- Bring your sleeping bag or sleeping pad as it can get chilly in a car overnight.
- Keep your vehicle windows open slightly to let fresh air in and moisture out.
- Park in well-lit locations. Areas with more light deter anyone wanting to commit crimes.
- Cover your vehicle windshield with a sunshade and hang something in front of your other windows to reduce light in a parking lot.
- Always keep your keys within reach but out of sight from onlookers.
- Before you go to sleep, make sure your vehicle doors are locked.
- When car camping, think about carrying something to be used as a weapon against wild animals or people.
- Use camping apps to help plan your car-camping trip, although these apps may not show free overnight parking spots for your extended road trip.
Can You Park A Car At An RV Park?
Sleeping in your car is like doing so in a little RV. Camper vans are cars that can double as campers, so if the campground you’re at allows them, you should be good to go.
The benefit of sleeping in your car or camper van is that you can enjoy the safety and comfort of doing so without needing to reserve an “RV” -a designated camping spot. (Learn How To Hang A Hammock Without Trees)
However, review the rules for RVs at the campground you’re visiting and see how they will affect your vehicle.
You will be subject to the same rules because you are sleeping in your car, and such rules are about powering appliances and lights in a vehicle using a generator.
Even though you’ll be sleeping in your car, you may set up a tent at your campsite if you want to blend in more and avoid questions.
As a result, everything appears “normal,” and the campsite appears occupied. However, it will save you from attracting attention.
Sleeping in Car on Bureau of Land Management and National Forest Land
Boondock on National Forest land or BLM land for free, natural car camping (BLM). Luckily, these areas are not only magnificent and wild, but they often surround even prettier natural places like National Parks.
National Forest and BLM land are abundant yet isolated. So if you’re on a road trip, it’s a terrific alternative. We passed across these areas on our seven-month road trip to every National Park.
In National Forests and on BLM land, you can pitch a tent, camp in your car, or boondock in your RV off main roads, with some rules. In addition, some National Grasslands, Wildlife Management Areas, and other conservation areas allow camping.
Car Camping in Public Campgrounds at State and National Parks
The most obvious place to camp is, well, a campground. Most campgrounds include hookups, flush toilets, running water, Wi-Fi, nature paths, bathrooms, and laundry facilities.
Paying for a campground can be convenient if you visit National or State Parks or need electricity and water. But, compared to alternatives, it’s pricey.
Parking at Private Campgrounds and Sleeping Inside Your Car
State-run campgrounds are pricey, though cheaper than commercial alternatives.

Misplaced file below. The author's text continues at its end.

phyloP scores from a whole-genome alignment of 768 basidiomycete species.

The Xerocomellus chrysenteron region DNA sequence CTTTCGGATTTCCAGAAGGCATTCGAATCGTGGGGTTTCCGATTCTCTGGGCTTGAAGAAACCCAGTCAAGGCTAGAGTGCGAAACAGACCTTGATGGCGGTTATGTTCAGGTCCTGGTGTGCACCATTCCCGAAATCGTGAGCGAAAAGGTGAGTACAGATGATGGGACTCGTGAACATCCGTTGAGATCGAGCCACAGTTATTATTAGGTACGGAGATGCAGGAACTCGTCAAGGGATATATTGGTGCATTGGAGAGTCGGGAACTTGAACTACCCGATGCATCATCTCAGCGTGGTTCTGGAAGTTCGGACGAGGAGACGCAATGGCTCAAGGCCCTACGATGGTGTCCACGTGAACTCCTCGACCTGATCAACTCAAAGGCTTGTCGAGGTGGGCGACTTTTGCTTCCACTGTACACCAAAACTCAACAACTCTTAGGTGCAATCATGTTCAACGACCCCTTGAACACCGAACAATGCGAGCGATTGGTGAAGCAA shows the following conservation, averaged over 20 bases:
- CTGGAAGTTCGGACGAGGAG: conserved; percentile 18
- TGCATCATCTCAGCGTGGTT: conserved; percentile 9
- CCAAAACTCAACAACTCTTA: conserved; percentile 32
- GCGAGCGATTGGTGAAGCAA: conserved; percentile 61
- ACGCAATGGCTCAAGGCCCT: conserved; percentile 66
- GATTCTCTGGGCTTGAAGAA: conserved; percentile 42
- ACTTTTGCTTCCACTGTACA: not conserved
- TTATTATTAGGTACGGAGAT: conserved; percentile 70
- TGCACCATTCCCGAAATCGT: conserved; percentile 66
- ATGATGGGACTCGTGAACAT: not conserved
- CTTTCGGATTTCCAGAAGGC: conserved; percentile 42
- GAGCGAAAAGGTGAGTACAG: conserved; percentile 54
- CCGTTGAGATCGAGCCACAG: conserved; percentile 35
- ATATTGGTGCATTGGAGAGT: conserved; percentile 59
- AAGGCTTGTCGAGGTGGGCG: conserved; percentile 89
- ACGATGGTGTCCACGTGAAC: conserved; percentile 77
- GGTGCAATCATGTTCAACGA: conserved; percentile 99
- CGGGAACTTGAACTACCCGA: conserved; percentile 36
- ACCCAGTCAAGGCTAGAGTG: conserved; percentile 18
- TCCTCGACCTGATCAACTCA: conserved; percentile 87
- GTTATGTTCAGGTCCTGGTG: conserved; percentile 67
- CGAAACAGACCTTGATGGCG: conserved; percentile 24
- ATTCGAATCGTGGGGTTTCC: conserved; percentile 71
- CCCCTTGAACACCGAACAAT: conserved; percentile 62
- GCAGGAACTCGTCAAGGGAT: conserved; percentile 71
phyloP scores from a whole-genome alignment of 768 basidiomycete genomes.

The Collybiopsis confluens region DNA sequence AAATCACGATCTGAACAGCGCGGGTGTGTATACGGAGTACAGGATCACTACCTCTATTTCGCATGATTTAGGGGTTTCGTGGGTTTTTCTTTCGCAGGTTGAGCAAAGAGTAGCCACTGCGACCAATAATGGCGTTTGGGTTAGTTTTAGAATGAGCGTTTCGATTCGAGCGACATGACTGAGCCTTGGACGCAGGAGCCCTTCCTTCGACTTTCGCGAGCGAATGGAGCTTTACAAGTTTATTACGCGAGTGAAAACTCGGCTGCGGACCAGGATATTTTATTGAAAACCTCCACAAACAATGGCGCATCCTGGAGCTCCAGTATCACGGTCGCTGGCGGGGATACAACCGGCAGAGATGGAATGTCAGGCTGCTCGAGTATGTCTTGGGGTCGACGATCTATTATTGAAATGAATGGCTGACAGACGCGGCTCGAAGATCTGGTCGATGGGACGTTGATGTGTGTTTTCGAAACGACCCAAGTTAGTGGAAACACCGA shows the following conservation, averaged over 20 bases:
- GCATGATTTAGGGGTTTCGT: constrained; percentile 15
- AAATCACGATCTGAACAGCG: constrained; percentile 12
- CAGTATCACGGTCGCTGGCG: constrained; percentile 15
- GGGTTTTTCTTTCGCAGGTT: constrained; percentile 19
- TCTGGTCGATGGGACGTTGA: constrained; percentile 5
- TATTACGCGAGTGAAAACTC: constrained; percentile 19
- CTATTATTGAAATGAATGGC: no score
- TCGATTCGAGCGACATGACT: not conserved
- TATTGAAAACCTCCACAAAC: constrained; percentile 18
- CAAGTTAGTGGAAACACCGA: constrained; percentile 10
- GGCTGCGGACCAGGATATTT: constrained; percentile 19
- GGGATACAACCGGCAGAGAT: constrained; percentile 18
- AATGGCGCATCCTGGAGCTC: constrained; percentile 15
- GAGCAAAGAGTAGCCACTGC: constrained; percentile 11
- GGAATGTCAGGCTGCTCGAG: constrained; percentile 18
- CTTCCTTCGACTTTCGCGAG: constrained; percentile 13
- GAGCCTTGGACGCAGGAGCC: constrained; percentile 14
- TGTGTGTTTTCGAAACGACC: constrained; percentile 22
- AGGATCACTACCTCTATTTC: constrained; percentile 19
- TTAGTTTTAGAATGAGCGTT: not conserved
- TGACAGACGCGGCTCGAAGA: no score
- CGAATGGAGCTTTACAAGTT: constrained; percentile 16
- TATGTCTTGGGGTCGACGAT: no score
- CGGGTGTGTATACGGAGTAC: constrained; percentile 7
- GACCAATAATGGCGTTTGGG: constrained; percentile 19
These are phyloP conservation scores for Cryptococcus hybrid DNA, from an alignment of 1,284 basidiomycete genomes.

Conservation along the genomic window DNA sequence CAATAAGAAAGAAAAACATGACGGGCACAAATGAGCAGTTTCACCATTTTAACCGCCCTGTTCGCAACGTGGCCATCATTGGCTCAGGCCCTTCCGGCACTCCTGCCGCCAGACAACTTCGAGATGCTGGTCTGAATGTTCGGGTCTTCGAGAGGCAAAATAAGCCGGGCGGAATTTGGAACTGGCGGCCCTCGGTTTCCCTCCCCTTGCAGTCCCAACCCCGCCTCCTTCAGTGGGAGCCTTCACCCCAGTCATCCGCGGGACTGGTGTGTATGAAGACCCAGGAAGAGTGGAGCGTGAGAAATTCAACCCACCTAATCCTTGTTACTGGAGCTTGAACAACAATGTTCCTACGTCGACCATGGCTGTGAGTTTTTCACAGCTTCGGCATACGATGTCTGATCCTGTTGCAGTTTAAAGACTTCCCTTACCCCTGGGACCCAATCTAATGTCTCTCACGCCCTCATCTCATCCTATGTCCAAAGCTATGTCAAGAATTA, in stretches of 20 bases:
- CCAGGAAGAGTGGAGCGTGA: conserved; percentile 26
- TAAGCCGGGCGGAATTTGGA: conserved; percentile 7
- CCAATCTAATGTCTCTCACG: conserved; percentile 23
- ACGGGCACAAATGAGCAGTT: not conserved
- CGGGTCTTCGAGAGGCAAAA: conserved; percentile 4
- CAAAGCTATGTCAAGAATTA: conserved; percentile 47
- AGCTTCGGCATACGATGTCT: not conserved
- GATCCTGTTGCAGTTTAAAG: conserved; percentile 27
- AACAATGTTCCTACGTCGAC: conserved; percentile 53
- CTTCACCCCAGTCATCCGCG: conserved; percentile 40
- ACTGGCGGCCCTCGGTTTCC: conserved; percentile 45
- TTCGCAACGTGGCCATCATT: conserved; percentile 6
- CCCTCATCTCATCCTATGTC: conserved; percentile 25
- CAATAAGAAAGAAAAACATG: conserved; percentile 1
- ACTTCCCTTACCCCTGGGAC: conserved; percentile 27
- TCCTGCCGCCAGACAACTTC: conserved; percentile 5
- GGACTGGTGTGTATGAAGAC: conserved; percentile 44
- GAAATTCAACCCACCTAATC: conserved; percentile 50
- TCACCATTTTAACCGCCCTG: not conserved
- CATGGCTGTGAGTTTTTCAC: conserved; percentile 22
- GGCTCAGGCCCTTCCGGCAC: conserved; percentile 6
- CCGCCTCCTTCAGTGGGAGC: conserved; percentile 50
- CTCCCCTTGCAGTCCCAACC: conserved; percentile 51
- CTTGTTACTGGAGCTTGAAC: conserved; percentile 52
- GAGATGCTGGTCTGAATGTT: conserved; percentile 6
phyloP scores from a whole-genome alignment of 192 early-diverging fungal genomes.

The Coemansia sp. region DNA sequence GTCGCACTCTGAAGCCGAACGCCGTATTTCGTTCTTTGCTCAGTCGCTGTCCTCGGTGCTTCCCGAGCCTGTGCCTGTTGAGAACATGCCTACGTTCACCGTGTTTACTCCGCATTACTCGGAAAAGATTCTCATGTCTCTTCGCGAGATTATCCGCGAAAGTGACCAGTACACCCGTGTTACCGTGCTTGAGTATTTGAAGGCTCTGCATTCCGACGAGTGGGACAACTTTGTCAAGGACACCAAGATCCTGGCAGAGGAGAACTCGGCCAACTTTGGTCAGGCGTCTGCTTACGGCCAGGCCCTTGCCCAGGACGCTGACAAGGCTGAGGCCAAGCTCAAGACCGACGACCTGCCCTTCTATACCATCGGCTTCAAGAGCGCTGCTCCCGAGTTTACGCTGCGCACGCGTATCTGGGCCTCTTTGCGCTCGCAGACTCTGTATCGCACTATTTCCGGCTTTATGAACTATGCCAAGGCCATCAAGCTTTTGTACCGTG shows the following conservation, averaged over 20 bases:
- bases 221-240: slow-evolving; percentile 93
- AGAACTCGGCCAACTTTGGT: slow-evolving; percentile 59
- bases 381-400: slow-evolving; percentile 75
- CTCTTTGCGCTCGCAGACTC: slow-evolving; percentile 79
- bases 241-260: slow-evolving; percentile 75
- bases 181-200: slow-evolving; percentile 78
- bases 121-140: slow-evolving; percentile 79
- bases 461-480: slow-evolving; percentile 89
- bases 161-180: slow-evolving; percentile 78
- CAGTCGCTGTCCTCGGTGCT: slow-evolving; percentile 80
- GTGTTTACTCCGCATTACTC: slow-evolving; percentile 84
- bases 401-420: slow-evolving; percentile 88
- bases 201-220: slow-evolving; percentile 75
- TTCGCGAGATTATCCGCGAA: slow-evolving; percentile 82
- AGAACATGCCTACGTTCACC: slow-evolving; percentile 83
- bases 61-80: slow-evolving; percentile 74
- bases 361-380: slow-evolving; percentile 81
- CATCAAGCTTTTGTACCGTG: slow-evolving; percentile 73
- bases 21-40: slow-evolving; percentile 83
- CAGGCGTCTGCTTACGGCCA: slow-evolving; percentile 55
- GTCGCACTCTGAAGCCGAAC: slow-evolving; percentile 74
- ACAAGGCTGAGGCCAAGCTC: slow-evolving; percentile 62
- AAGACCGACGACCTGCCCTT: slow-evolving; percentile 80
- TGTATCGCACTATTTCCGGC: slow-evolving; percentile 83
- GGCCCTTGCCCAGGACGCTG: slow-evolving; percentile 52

Private campgrounds offer park facilities plus more for more money, although these can still start at more than $40 per night. The more popular or features a campground has, the more it costs.
Some campgrounds feature swimming pools, games rooms, laundry facilities, playgrounds, dog parks, and Wi-Fi, and are well-maintained and safe to stay in your car overnight.
Top Tips To Car camp Along the Pacific Crest Trail
1. Do Research
This is true for any trip, but planning is especially crucial for camping trips. First, you’ll need to find out whether campgrounds are open right now besides where it’s possible and legal to camping.
It makes sense to verify the availability of individual sites at campgrounds, given that more travelers are expected to choose road trips and camp in the upcoming months.
State parks provide excellent campgrounds at affordable rates, as they do in many states.
The U.S. Forest Service also provides various camping options, from established campgrounds to something called dispersed camping in the middle of nowhere, for individuals who want a more secluded location.
You can choose safety in numbers because you might be traveling solo on your car camping trip.
2. Choose Campsites Wisely
Spend some time studying the maps and descriptions of the individual campsites if the campground allows booking a particular spot, as Arizona State Parks do.
If you may choose between a pull-through and a back-in campsite, it can be better to pick the latter for car camping. With a car, backing in is simple, and the back-in car camping locations are more private.
3. Understand Your Vehicle
If you are car camping, you need to know your vehicle, no matter if you are carrying your camping gear or sleeping in your car.
If you will sleep in your SUV, don’t assume you have lots of space. Do a trial run by lying down with your partner. You can find the back seats fold flat, yet your front seats remain at an angle.
Besides this, many first-time car campers neglect the wheel wells. These are hard and can get cold when you are pushed against them.
It can be advisable to use an air mattress is possible when car camping for insulation and comfort.
4. Consider Your Privacy
Hanging things against your windows is something we touched on for car camping, and if you are car camping in the middle of nowhere in a state park, you may think it isn’t necessary.
Remember that where you are parked, it could leave you right in the path of the morning sun, which could be bright.